It was a welsh cultural writer who reminded us about the possibilities of culture as a tool that can be part of making the art of the possible, possible.

So can cultural relations through sport build bridges for the UK and parts of the UK? – the answer is yes. Should culture exploit the popularity, scale, reach and language that is sport the answer is yes. Should culture work in smarter ways and embrace sport yes.

 Sport can position itself in spaces where cultural relations can be forged. Thus, sport and the common good is best understood as a project of ongoing political construction and the UK should exploit it to the full to build bridges in a mutually sustainable way.

Sport and the environment in Germany: a comment and critique

By
Christian Cannarella

Introduction
Sport has been recognised by the United Nations’ (UN) 2030 Agenda for Sustainable Development as a crucial tool to achieve the 17 Sustainable Development Goals (SDGs), including Goal 13 – to take urgent action on climate change. This recognition indicates that there is an international mandate for sport to become a climate leader, by reducing its environmental footprint, acting as a vehicle to raise climate change awareness and encourage climate action.

Existing research is critical of the impact of sport on the environment. The sports industry requires excessive travel, construction and consumption of natural resources, indicating that sport first needs to be greener itself in order to act as a transformative force.

Transport, in particular, has been recognised as the main source of greenhouse gas (GHG) emissions within sport. Sports organisations have been accused of using sustainability mainly at a discursive level, with little evidence of real climate action. Reducing the sports industry’s carbon footprint remains a challenge.

Climate change interventions has repercussions for different sports.

• Extreme temperatures, droughts and floods are damaging playing fields and disrupting sport events.
• Low levels of snowfall are threatening winter sports.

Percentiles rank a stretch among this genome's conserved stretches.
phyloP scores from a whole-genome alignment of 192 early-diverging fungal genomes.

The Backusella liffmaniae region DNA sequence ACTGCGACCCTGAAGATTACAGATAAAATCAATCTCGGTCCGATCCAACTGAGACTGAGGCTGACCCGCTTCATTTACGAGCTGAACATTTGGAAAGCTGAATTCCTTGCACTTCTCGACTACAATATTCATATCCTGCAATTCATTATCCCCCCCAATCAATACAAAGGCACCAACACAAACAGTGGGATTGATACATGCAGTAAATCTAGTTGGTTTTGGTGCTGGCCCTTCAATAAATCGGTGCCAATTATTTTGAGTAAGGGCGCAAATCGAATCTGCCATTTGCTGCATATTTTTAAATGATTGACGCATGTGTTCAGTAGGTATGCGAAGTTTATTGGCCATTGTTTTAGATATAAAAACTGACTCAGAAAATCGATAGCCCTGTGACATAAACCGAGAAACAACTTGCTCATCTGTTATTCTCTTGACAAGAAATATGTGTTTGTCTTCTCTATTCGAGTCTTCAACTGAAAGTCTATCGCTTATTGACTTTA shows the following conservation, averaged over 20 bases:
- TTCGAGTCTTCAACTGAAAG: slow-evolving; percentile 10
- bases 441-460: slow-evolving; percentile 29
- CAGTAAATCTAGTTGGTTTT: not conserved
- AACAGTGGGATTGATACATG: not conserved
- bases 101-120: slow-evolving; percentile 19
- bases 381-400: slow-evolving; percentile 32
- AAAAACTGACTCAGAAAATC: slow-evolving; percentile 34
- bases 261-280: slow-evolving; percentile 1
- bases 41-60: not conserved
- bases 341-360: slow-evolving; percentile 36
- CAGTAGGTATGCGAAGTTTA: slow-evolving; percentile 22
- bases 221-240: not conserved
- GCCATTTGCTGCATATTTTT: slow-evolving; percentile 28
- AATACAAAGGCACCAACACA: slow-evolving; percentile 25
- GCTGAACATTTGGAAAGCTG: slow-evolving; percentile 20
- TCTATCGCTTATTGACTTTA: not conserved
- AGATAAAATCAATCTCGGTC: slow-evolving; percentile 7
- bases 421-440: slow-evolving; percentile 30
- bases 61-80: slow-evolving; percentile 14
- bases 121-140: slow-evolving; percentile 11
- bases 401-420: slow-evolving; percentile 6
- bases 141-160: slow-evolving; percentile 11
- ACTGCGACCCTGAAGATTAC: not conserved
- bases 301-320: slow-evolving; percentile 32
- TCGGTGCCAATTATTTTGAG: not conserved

• Heatwaves increase health risks for athletes and spectators.
• Sea level rise is threatening sport facilities and organisations in coastal areas.
• Corporate Social Responsibility initiatives sometimes use sport to mask real organisational sustainable action around SDG 13.

Germany’s environmental agenda
As a leading global economy and country within the European Union (EU), Germany has a major role to play in achieving the 17 SDGs and the EU 2030 climate targets, which include reducing GHG emissions by 40%. The German Federal Ministry for the Environment (BMU) is responsible for shaping and implementing policies to achieve targets related to environmental sustainability. These involve ensuring sustainability within urban development, construction and transport infrastructure.

Sport is increasingly interrelated with the above sectors. The current model of sports mega-events (SMEs), such as the Olympic Games and the FIFA World Cup, involves the reinvention of urban landscapes and transport networks. Trends from recent SMEs evidence suggests that the staging of these events generates an increasing amount of GHG emissions.

The BMU policy direction indicates that urban development, construction and mobility play a key role in reducing GHG emissions and achieving environmental goals. Thus, the BMU legal framework has important repercussions on sport, which is required to play its part in reducing the above sectors’ emissions.

German football and sustainable mobility

German football has long since been involved in evidencing reduced transport emissions. That is to say this is not new. Bundesliga clubs have offered free public transport on matchday to ticketholders since the 1980s, an initiative known as Combi-Ticket. The 2006 FIFA World Cup hosted by Germany acted as a catalyst to improve sustainable mobility. Germany 2006 was the first world cup with a clear environmental strategy – Green Goal – aimed at improving the sport sector’s sustainability during and after the event. By offering Combi-Tickets, 70% of spectators used public transport to reach the stadium. To meet the increasing demand of public transport during the event, significant investments in infrastructure were made.

With the infrastructure in place, more Bundesliga clubs were able to offer Combi-Tickets to their supporters. As of today, every Bundesliga club offers Combi-Tickets, with the exception of Bayern Munich. This initiative led to declining car traffic in neighbourhoods around stadiums and raised awareness on climate change amongst German football supporters. Yet, 70% of Bundesliga supporters still travel by car, suggesting that more initiatives are required.

UEFA Euro 2024
Euro 2024 will be hosted by Germany and offers an opportunity to establish environmental benchmarks for subsequent SMEs. Plans for this tournament are centred around environmental sustainability. Germany’s well-established stadium and transport infrastructure requires little investment. The event does not involve the construction of new stadiums, which are easily connected by existing rail networks. Along with classic Combi-Tickets, offering free inner-city transport, supporters will also be offered Combi-Tickets Plus, allowing them to cheaply use sustainable transport between host cities.